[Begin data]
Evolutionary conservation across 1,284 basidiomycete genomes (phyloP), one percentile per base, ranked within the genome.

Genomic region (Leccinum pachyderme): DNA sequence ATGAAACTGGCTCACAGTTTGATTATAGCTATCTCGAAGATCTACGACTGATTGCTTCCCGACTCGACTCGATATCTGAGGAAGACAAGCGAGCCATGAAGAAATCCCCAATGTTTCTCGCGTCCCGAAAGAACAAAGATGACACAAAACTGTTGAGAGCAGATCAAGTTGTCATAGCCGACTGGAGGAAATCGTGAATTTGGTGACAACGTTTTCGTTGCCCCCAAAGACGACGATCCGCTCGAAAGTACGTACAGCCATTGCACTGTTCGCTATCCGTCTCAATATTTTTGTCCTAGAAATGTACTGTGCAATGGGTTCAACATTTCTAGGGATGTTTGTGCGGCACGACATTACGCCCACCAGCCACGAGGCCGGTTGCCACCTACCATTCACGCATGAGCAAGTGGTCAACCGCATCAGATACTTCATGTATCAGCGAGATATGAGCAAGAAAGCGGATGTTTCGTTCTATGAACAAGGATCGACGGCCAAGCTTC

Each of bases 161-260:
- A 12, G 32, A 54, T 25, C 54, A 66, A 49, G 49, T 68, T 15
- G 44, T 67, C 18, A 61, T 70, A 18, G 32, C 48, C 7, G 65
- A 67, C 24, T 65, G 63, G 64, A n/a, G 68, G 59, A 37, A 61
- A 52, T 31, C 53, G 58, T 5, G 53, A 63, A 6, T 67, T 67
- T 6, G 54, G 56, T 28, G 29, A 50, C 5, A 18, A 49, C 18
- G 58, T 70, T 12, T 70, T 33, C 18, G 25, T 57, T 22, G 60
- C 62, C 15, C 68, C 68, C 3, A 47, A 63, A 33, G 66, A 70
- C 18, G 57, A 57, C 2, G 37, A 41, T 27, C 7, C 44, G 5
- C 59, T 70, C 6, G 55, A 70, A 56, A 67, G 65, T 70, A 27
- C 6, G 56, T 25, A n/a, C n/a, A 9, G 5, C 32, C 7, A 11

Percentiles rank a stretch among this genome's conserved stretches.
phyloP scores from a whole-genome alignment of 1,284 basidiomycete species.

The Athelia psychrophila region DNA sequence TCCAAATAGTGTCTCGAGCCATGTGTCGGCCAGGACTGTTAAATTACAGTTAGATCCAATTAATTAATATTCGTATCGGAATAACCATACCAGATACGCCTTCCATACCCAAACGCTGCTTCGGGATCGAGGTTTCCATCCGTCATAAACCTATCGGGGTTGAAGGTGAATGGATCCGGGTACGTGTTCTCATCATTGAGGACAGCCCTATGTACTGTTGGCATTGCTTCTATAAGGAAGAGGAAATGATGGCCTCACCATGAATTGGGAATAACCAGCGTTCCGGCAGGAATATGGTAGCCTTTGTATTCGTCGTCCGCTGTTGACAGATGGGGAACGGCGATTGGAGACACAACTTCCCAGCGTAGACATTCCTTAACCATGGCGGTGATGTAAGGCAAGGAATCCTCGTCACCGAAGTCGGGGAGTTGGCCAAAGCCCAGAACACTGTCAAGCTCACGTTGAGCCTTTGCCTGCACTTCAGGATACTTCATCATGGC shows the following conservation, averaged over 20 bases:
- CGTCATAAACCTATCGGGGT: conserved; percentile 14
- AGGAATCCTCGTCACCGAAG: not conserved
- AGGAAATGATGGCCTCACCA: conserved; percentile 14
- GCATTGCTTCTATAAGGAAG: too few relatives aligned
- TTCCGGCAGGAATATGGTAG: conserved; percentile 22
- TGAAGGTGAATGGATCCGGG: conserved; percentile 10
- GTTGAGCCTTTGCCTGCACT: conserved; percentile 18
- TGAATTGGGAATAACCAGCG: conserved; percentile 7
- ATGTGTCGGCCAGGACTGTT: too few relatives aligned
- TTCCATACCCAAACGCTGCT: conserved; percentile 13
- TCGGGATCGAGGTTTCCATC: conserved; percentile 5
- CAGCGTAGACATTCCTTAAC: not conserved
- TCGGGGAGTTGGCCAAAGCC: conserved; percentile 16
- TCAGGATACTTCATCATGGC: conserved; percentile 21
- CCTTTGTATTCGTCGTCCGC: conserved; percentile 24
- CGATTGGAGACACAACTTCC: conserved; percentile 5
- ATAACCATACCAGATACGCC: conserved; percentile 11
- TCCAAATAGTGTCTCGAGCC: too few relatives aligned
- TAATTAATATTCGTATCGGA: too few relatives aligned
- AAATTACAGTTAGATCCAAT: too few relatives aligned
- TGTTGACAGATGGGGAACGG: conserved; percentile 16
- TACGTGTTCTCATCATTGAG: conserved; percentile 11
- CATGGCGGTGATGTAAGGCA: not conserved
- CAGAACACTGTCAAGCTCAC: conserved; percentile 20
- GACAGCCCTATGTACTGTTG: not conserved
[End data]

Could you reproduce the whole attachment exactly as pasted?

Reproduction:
Evolutionary conservation across 1,284 basidiomycete genomes (phyloP), one percentile per base, ranked within the genome.

Genomic region (Leccinum pachyderme): DNA sequence ATGAAACTGGCTCACAGTTTGATTATAGCTATCTCGAAGATCTACGACTGATTGCTTCCCGACTCGACTCGATATCTGAGGAAGACAAGCGAGCCATGAAGAAATCCCCAATGTTTCTCGCGTCCCGAAAGAACAAAGATGACACAAAACTGTTGAGAGCAGATCAAGTTGTCATAGCCGACTGGAGGAAATCGTGAATTTGGTGACAACGTTTTCGTTGCCCCCAAAGACGACGATCCGCTCGAAAGTACGTACAGCCATTGCACTGTTCGCTATCCGTCTCAATATTTTTGTCCTAGAAATGTACTGTGCAATGGGTTCAACATTTCTAGGGATGTTTGTGCGGCACGACATTACGCCCACCAGCCACGAGGCCGGTTGCCACCTACCATTCACGCATGAGCAAGTGGTCAACCGCATCAGATACTTCATGTATCAGCGAGATATGAGCAAGAAAGCGGATGTTTCGTTCTATGAACAAGGATCGACGGCCAAGCTTC

Each of bases 161-260:
- A 12, G 32, A 54, T 25, C 54, A 66, A 49, G 49, T 68, T 15
- G 44, T 67, C 18, A 61, T 70, A 18, G 32, C 48, C 7, G 65
- A 67, C 24, T 65, G 63, G 64, A n/a, G 68, G 59, A 37, A 61
- A 52, T 31, C 53, G 58, T 5, G 53, A 63, A 6, T 67, T 67
- T 6, G 54, G 56, T 28, G 29, A 50, C 5, A 18, A 49, C 18
- G 58, T 70, T 12, T 70, T 33, C 18, G 25, T 57, T 22, G 60
- C 62, C 15, C 68, C 68, C 3, A 47, A 63, A 33, G 66, A 70
- C 18, G 57, A 57, C 2, G 37, A 41, T 27, C 7, C 44, G 5
- C 59, T 70, C 6, G 55, A 70, A 56, A 67, G 65, T 70, A 27
- C 6, G 56, T 25, A n/a, C n/a, A 9, G 5, C 32, C 7, A 11

Percentiles rank a stretch among this genome's conserved stretches.
phyloP scores from a whole-genome alignment of 1,284 basidiomycete species.

The Athelia psychrophila region DNA sequence TCCAAATAGTGTCTCGAGCCATGTGTCGGCCAGGACTGTTAAATTACAGTTAGATCCAATTAATTAATATTCGTATCGGAATAACCATACCAGATACGCCTTCCATACCCAAACGCTGCTTCGGGATCGAGGTTTCCATCCGTCATAAACCTATCGGGGTTGAAGGTGAATGGATCCGGGTACGTGTTCTCATCATTGAGGACAGCCCTATGTACTGTTGGCATTGCTTCTATAAGGAAGAGGAAATGATGGCCTCACCATGAATTGGGAATAACCAGCGTTCCGGCAGGAATATGGTAGCCTTTGTATTCGTCGTCCGCTGTTGACAGATGGGGAACGGCGATTGGAGACACAACTTCCCAGCGTAGACATTCCTTAACCATGGCGGTGATGTAAGGCAAGGAATCCTCGTCACCGAAGTCGGGGAGTTGGCCAAAGCCCAGAACACTGTCAAGCTCACGTTGAGCCTTTGCCTGCACTTCAGGATACTTCATCATGGC shows the following conservation, averaged over 20 bases:
- CGTCATAAACCTATCGGGGT: conserved; percentile 14
- AGGAATCCTCGTCACCGAAG: not conserved
- AGGAAATGATGGCCTCACCA: conserved; percentile 14
- GCATTGCTTCTATAAGGAAG: too few relatives aligned
- TTCCGGCAGGAATATGGTAG: conserved; percentile 22
- TGAAGGTGAATGGATCCGGG: conserved; percentile 10
- GTTGAGCCTTTGCCTGCACT: conserved; percentile 18
- TGAATTGGGAATAACCAGCG: conserved; percentile 7
- ATGTGTCGGCCAGGACTGTT: too few relatives aligned
- TTCCATACCCAAACGCTGCT: conserved; percentile 13
- TCGGGATCGAGGTTTCCATC: conserved; percentile 5
- CAGCGTAGACATTCCTTAAC: not conserved
- TCGGGGAGTTGGCCAAAGCC: conserved; percentile 16
- TCAGGATACTTCATCATGGC: conserved; percentile 21
- CCTTTGTATTCGTCGTCCGC: conserved; percentile 24
- CGATTGGAGACACAACTTCC: conserved; percentile 5
- ATAACCATACCAGATACGCC: conserved; percentile 11
- TCCAAATAGTGTCTCGAGCC: too few relatives aligned
- TAATTAATATTCGTATCGGA: too few relatives aligned
- AAATTACAGTTAGATCCAAT: too few relatives aligned
- TGTTGACAGATGGGGAACGG: conserved; percentile 16
- TACGTGTTCTCATCATTGAG: conserved; percentile 11
- CATGGCGGTGATGTAAGGCA: not conserved
- CAGAACACTGTCAAGCTCAC: conserved; percentile 20
- GACAGCCCTATGTACTGTTG: not conserved